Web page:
I Have Anxiety…But It Doesn’t Have Me!

By Megan Carter

This time last year, I didn’t think I’d live to see another spring. It’s true. Let me explain. The years after I had my last child, Karson, were plagued by migraine headaches. I suffered at least 14 days out of every month with them. Finally, in 2017, I went to a neurologist for the problem. I was prescribed a drug called Topamax. To my delight, after just one week of the medicine, the migraines stopped. What I soon found is that what replaced those migraines was far worse!

I was sitting in my office one Friday afternoon, when all of a sudden my heart started pounding. I began to sweat. I could not catch my breath. I felt as though my tongue was swelling up. I went to the bathroom and splashed water on my face. I recovered, but over the weekend, this would happen 3 more times. I attributed the symptoms to the medicine, and quickly stopped taking it. 

After 3 ER visits, where they ran multiple tests and could not find anything wrong with me, a doctor at the Lanier County ER held me by the hand and said “mama, your labs, EKG, and Cat Scans look better than mine. You said you work full time, you’re in school, and you take care of 3 boys by yourself. Honey you have anxiety.”

“Anxietyyyyyy???” I thought. There had to be a mistake. I felt that I was too mentally tough to suffer from such a disorder. Then, all at once, memories of past anxiety attacks rushed to my brain. The first one happened when I was 5. I had won the honor of “Thanksgiving Princess” at my school. I’d earned the most feathers, and had the most bedazzled vest. This honor would allow me to take center stage at the Thanksgiving program and say “Welcome to the festivities!” to all of the kindergarten classes and our parents. When my time came, my mouth felt numb. I began to sweat and my vision got blurry. I couldn’t utter one word. My teacher, Mrs. Killgo came to my rescue and shouted my lines for me. 

This would happen a few more times over the next few years. When I had to bring my mom home a report card with B’s on it (that was a no no). When I had to balance work and college and was overwhelmed. When I was moved to a different department in the hospital where I work and it was obvious that my boss disliked me…the anxiety was always there. But it had only happened sporadically so I attributed it to not eating enough, or having too much caffeine. Yes, the Topamax exacerbated the condition, but I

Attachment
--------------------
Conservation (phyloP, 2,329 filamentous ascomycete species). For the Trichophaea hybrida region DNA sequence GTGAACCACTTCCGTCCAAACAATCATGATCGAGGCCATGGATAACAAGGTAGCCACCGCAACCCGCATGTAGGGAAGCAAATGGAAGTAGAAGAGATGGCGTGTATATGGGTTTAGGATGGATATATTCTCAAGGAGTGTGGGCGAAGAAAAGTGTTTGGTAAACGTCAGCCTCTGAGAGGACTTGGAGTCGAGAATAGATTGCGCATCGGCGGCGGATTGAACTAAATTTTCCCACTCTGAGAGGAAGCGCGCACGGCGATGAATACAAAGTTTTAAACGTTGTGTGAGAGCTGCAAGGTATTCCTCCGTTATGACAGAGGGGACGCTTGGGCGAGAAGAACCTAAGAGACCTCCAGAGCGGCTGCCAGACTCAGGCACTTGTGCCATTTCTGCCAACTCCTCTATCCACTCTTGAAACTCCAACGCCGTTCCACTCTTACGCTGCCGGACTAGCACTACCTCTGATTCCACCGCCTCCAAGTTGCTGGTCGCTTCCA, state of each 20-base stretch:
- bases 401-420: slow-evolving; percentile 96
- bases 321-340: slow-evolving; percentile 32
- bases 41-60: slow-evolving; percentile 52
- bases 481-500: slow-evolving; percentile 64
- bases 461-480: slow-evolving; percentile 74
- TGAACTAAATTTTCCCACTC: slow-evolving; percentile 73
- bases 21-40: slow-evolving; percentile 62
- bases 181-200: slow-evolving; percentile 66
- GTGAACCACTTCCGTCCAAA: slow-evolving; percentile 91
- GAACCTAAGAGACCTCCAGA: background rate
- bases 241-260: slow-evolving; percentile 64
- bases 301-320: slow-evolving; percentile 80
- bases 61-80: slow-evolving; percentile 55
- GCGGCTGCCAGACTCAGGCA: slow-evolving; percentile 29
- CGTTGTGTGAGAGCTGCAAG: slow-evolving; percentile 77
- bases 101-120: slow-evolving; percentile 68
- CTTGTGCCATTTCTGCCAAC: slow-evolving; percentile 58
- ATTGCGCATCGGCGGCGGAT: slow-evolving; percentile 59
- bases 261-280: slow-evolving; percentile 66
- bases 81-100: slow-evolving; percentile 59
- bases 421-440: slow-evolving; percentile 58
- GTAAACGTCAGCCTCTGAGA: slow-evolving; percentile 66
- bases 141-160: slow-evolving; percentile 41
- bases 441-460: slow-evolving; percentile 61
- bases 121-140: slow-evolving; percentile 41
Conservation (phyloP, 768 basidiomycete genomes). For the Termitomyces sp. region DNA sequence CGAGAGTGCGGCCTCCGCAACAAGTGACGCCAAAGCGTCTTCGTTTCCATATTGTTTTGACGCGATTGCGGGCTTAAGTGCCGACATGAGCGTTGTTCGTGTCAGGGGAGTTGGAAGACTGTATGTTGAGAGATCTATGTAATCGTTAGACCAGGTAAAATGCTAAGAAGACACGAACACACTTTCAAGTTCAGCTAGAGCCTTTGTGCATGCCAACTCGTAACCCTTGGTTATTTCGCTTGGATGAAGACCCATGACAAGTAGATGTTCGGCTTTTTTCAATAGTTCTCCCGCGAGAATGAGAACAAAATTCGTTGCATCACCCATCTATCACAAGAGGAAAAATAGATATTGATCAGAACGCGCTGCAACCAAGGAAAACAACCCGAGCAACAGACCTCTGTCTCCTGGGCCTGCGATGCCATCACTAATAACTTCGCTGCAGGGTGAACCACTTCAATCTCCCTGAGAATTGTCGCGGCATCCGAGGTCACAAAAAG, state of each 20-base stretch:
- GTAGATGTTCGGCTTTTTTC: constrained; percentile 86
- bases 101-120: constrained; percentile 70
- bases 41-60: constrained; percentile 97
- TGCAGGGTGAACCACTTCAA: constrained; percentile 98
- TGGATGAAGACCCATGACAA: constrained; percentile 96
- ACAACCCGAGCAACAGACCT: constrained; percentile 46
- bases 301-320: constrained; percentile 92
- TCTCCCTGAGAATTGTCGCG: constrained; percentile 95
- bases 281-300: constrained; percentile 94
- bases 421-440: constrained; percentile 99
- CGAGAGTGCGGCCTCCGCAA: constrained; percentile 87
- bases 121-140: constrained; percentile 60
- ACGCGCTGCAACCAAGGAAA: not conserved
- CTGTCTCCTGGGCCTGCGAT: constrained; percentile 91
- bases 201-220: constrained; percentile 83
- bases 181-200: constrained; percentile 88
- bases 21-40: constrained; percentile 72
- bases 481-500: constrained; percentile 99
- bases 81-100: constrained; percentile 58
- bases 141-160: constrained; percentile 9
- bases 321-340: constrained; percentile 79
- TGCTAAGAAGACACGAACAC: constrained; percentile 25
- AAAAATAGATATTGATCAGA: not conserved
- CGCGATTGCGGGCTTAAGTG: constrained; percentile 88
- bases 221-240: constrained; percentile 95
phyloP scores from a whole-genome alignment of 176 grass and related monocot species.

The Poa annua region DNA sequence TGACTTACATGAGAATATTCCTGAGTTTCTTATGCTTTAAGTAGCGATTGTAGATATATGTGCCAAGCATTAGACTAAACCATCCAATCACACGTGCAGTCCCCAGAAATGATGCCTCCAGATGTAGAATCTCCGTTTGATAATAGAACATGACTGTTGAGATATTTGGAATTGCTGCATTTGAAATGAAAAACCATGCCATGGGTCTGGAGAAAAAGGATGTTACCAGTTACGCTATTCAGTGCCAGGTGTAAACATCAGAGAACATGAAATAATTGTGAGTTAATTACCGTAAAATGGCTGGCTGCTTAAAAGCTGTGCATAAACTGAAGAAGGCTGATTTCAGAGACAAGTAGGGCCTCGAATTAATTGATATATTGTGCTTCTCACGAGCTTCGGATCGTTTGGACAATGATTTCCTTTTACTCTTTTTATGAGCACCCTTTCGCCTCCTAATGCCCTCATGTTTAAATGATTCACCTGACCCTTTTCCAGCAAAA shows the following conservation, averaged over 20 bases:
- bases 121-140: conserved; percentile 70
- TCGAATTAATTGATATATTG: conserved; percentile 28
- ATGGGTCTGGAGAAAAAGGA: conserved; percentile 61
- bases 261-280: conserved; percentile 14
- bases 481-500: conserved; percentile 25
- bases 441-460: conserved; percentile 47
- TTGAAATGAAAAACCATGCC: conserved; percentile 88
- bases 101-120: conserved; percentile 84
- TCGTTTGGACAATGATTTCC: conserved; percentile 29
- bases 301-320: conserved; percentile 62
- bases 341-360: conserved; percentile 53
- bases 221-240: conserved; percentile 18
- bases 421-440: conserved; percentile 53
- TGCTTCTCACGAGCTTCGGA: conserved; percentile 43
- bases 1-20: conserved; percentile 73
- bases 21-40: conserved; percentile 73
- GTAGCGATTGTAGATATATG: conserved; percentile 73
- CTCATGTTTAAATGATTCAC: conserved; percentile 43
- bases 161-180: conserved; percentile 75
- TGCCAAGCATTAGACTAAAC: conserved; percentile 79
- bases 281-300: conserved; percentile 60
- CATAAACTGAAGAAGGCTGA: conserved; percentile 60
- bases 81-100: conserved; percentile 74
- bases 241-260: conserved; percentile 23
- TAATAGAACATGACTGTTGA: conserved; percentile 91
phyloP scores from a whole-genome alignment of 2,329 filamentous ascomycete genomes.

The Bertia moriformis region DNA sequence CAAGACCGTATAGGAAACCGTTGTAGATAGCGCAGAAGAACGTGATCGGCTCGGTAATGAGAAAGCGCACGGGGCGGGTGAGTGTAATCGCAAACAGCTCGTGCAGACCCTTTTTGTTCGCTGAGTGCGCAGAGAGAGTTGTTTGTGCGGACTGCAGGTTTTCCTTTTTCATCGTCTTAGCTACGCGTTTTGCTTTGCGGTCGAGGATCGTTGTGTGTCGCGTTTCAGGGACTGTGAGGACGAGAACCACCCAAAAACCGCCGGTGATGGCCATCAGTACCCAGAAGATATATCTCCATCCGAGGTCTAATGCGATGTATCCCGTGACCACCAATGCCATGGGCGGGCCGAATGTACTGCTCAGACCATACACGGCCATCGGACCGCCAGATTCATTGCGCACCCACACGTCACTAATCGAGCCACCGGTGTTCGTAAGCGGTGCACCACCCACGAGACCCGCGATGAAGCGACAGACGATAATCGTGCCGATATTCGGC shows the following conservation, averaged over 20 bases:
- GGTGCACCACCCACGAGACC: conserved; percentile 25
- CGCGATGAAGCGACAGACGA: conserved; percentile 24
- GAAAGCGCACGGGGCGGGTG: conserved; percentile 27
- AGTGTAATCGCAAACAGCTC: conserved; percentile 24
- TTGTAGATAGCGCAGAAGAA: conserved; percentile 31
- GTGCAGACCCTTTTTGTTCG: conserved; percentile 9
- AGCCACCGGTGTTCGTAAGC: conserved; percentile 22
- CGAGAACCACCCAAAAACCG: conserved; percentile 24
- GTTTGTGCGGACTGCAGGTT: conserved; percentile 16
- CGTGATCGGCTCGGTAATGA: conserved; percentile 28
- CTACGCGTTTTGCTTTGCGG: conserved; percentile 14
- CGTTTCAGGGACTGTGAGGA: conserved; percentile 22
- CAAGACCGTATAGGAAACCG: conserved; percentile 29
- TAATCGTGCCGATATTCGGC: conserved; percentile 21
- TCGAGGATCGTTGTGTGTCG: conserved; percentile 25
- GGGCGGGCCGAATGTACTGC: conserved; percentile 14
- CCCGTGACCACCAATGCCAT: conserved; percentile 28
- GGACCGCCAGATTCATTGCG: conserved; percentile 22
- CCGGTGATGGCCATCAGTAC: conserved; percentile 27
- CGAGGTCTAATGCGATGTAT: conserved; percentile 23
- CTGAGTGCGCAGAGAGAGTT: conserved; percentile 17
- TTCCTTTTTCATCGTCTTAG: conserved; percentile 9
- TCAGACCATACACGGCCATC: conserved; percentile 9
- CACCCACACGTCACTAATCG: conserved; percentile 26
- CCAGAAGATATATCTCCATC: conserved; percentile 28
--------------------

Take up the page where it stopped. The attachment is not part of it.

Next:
begin to understand that the anxiety was always there. 

Now if you have anxiety and you’re on meds for it—good for you. Do whatever you have to do to be well. As for me, I saw medication as part of the issue, so I chose to combat mine naturally. How? It took a while, but these strategies helped me, and hopefully I can help some of you.

  1. Know your triggers. For me, it’s being overwhelmed. I no longer feel guilty about turning down dinners, family gatherings, or other events. I know how much I can handle, and that’s all I put on my plate.
  2. Breathe. During an anxiety attack, it feels as if you are dying. I literally was in the ER asking the doctor one morning “Am I dying? Please don’t let me die, I have young children.” Find breathing techniques that help you settle down. I like to breathe in for one, out for two, in for three, out for four, and so on up to the count of 10.
  3. Exercise. Getting your heart pumping fights against the improper triggering of your fight or flight response that causes anxiety attacks. It also calms you down by releasing endorphins into your blood stream that can stop the anxiety effect.
  4. Talk yourself down. I was so afraid of nightfall, because that’s when most of my attacks would come. Because I was so afraid of nightfall, I started napping from 4-7 in the afternoons, and staying up all night so that I wouldn’t “die in my sleep” I know that sounds crazy, but that’s how I felt. Once I realized it was anxiety, when I felt those feelings coming I’d say to myself, “You know what this is. You will not die from an anxiety attack. It’s happening, and it will be over soon. Just get through this.”
  5. Be open and honest with others about your condition. At first, I was ashamed of this diagnosis, but now, I have no issue telling people about it. I’ve gotten so much advice from others and that has truly helped.

Anxiety sucks. There’s no denying that. Today, I am so much better than I was this time last year. My attacks have pretty much subsided. When I feel the anxiousness rear it’s ugly head, I’ve gotten pretty good at stopping it in its tracks by using my techniques. So while anxiety is a part of me, it no longer consumes my life.

Megan Carter


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